- An organisation with its HQ in Malaysia and various countries (including an EU office) utilise a database which is located in Malaysia. Some of the records in the database are from the EU office and contains the personal data of EU residents. Would the presence of EU data in the shared database subject all non-EU offices to the GDPR
- Many organisations offer goods or services to the world at large, without having envisaged or intended for the offer to be specific to customers from the EU. Would the ability of EU residents to accept offers made to the world at large subject the organisation offering goods or services to the GDPR?
- An individual outside the EU instructs his/her local Bank to transfer money to an individual resident in the EU. The bank is required by banking laws to maintain the information (including the name and account number of the EU resident) relating to the transfer. Would the bank as a consequence of retaining the EU resident’s personal data be subject to the GDPR?
- An individual in the EU wishes to trade in securities on the Malaysian stock exchange. As required by securities laws, he/she opens a central depository system (CDS) account together with an account with a securities trading firm in Malaysia. As the details of the EU resident are on the system of the securities trading firm, would the said securities trading firm be required to comply with the GDPR?
There are no clear answers to the above and the best that can be achieved currently is to rely on interpretation in accordance with Article 3(2). Nonetheless, going forward, we expect these issues to become clearer as more guidance is issued by the EU in terms of the tests to be utilised to determine whether a non-EU organisation falls within or outside the ambit of the GDPR.
Malaysian organisations with offices or personnel located in the EU will be subject to the GDPR, and should seek the assistance of EU counsel to conduct a review of their data processing activities to ensure that (i) said offices located in the EU fully comply with the GDPR, and (ii) consider how the Malaysian arm of the organisation may be impacted by extension, e.g. where the Malaysian and EU offices share one or more databases that contains the personal data of EU residents.
Malaysian organisations with no presence in the EU but with any sort of exposure to the EU should conduct an audit or review of the data processing activities of the organisation, and consider the factors identified in the Recitals to the GDPR above to assess the risk of EU authorities finding that the organisation is offering goods or services to data subjects in the EU or monitoring the behaviour of EU residents.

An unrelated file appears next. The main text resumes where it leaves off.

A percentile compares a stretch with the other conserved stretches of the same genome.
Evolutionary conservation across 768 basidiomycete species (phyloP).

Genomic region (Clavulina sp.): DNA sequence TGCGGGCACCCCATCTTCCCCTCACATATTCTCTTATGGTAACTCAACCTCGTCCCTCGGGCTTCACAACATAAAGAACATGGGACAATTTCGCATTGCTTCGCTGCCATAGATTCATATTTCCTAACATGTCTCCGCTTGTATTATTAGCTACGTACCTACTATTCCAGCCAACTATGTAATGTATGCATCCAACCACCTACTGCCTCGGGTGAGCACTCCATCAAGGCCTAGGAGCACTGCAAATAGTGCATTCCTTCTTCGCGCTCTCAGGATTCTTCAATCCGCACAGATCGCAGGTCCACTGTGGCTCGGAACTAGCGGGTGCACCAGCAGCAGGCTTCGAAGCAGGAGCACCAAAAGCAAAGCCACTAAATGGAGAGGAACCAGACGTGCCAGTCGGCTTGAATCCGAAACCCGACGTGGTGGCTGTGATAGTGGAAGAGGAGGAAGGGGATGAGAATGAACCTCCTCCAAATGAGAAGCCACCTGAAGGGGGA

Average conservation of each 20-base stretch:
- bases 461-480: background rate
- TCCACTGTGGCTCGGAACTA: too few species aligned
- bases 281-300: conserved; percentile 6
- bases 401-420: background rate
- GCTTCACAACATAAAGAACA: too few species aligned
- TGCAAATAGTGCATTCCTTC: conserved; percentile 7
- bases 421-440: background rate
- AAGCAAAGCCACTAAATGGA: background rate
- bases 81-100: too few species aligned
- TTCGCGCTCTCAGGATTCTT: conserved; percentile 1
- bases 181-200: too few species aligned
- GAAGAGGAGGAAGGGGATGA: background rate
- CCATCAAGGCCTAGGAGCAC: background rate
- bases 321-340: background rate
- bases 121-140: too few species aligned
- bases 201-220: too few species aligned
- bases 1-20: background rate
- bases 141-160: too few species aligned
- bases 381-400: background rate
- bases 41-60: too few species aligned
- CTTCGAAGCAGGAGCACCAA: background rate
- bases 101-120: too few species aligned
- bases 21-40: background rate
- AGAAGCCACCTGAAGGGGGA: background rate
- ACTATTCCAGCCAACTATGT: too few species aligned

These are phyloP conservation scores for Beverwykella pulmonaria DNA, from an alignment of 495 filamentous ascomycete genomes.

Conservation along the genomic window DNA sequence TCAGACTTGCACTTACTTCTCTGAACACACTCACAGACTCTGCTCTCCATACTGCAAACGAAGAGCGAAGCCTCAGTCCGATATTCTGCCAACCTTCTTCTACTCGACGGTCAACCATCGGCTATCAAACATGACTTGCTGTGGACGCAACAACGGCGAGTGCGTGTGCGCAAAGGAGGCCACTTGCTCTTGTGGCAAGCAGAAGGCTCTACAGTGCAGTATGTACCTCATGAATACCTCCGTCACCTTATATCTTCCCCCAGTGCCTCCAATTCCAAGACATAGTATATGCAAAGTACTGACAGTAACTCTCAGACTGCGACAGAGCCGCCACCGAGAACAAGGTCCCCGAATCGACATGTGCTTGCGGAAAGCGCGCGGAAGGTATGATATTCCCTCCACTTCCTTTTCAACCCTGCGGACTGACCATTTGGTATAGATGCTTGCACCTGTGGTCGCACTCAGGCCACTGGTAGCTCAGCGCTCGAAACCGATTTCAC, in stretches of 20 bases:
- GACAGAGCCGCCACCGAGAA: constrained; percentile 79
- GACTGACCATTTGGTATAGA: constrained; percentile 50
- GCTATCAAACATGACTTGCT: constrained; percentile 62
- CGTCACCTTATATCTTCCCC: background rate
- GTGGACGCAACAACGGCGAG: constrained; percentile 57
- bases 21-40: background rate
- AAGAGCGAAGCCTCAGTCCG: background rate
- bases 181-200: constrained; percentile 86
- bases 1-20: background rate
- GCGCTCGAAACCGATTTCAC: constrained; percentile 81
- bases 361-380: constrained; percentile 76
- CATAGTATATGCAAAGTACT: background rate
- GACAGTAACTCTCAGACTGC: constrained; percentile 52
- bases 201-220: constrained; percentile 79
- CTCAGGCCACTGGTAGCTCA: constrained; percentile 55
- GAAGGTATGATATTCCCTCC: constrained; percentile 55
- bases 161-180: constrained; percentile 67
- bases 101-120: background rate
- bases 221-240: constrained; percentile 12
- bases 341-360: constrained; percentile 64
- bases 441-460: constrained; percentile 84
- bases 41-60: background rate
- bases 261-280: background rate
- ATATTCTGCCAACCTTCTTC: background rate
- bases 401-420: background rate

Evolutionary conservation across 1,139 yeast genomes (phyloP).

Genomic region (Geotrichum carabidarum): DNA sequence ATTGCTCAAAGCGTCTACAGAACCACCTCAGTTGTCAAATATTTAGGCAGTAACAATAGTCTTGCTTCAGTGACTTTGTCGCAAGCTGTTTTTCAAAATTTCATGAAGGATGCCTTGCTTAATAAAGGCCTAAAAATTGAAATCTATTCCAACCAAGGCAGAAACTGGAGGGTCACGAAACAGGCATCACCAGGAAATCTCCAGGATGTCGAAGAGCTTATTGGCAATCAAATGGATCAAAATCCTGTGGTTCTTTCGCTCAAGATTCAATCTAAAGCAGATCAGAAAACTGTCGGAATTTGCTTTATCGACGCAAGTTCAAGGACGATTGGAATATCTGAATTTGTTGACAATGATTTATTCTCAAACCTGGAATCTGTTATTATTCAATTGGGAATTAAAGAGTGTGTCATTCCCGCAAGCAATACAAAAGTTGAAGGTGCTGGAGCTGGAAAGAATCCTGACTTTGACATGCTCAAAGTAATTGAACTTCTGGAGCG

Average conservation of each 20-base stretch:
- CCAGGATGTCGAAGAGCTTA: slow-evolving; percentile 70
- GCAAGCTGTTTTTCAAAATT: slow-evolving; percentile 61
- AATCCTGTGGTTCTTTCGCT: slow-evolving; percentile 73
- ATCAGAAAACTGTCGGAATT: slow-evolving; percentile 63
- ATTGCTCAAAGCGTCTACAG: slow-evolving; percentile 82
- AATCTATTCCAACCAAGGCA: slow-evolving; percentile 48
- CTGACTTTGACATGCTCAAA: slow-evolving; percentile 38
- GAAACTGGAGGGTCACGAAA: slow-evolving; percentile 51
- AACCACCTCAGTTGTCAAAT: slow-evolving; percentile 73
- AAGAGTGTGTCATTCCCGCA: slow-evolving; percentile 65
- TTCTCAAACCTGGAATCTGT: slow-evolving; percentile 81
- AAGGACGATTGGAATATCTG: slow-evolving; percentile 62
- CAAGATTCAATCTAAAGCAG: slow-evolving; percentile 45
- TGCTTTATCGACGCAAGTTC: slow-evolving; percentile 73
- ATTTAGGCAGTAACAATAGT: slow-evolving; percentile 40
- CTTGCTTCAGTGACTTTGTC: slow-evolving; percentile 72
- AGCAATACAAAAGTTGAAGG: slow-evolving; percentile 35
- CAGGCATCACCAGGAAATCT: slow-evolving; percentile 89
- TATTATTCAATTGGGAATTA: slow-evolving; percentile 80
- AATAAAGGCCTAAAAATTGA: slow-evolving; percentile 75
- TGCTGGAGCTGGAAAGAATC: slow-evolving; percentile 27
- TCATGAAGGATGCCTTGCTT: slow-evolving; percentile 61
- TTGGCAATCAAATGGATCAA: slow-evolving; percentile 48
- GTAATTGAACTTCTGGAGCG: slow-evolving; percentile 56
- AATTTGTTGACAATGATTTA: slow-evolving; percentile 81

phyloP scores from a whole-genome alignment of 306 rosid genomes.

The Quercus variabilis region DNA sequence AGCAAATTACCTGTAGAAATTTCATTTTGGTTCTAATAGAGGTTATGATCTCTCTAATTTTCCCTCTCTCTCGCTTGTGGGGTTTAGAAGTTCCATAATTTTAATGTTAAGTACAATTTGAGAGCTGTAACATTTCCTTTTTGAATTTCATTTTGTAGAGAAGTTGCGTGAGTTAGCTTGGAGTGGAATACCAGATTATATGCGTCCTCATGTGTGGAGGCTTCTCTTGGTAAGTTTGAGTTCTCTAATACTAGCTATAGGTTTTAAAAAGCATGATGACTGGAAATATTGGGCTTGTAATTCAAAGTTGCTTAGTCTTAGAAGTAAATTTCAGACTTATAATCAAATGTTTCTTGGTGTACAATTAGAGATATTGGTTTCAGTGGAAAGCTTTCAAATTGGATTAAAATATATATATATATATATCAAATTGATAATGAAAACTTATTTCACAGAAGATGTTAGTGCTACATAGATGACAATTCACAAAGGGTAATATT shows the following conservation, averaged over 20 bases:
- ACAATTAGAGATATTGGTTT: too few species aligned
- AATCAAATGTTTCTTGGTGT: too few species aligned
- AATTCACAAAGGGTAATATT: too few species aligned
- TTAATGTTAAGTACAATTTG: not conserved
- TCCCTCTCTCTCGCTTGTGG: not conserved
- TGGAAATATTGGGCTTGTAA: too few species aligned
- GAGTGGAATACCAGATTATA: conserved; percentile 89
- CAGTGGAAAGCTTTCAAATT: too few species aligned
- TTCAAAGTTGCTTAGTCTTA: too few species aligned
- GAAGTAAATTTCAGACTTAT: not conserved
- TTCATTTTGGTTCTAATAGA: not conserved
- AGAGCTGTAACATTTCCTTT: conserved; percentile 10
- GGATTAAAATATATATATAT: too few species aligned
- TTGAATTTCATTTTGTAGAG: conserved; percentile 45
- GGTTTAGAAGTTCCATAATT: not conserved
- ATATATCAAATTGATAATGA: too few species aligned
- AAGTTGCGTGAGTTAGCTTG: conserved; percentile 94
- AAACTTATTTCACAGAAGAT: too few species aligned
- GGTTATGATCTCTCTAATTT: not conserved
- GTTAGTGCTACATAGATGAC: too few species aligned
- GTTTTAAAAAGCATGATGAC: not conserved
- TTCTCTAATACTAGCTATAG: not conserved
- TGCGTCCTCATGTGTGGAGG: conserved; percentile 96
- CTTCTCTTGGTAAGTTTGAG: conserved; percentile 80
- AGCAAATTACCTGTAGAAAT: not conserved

Based on this assessment, the organisation should consider whether it will be necessary to consult local and/or EU counsel to provide advice on the next steps to be taken. As at the time of writing, it is unlikely that Malaysian organisations with no EU presence whatsoever will be high on the list of priorities of EU enforcement authorities.
For those Malaysian organisations with no presence in the EU, another point to consider is the likelihood of an enforcement action being brought against them, given the lack of any enforcement mechanism that can be relied upon by EU supervisory authorities. The GDPR attempts to address this conundrum by requiring organisations under Article 3(2) to appoint a representative in the EU, which would enable supervisory authorities to enforce an action for liability against that representative. However, it remains unclear how actions will be taken against organisations that fail to appoint a representative, as well as the types of actions or sanctions that may be carried out against non-EU organisations.
Regardless of the approach decided upon by Malaysian organisations, all Malaysian organisations should have at the forefront of their minds that their journey to data protection compliance is far from over, and with the coming into force of the GDPR, there are very likely more challenges to come in terms of achieving and maintaining compliance with data protection laws.
Just as Directive 95/46/EC has been the basis for data protection legislative activity the world over for the past 20 years, the GDPR will be the new benchmark for data protection legislation going forward.
1 A “Processor” or “Data Processor” is defined in Article 4 of the GDPR as meaning a natural or legal person, public authority, agency or other body which processes personal data on behalf of the controller.
2 A “Controller” or “Data Controller” is defined in Article 4 of the GDPR as meaning the natural or legal person, public authority, agency or other body which, alone or jointly with others, determines the purposes and means of the processing of personal data.
3 See footnote 1.
4 Please refer to Chapters III and IV of the GDPR for a full list of the rights of data subjects and obligations of organisations.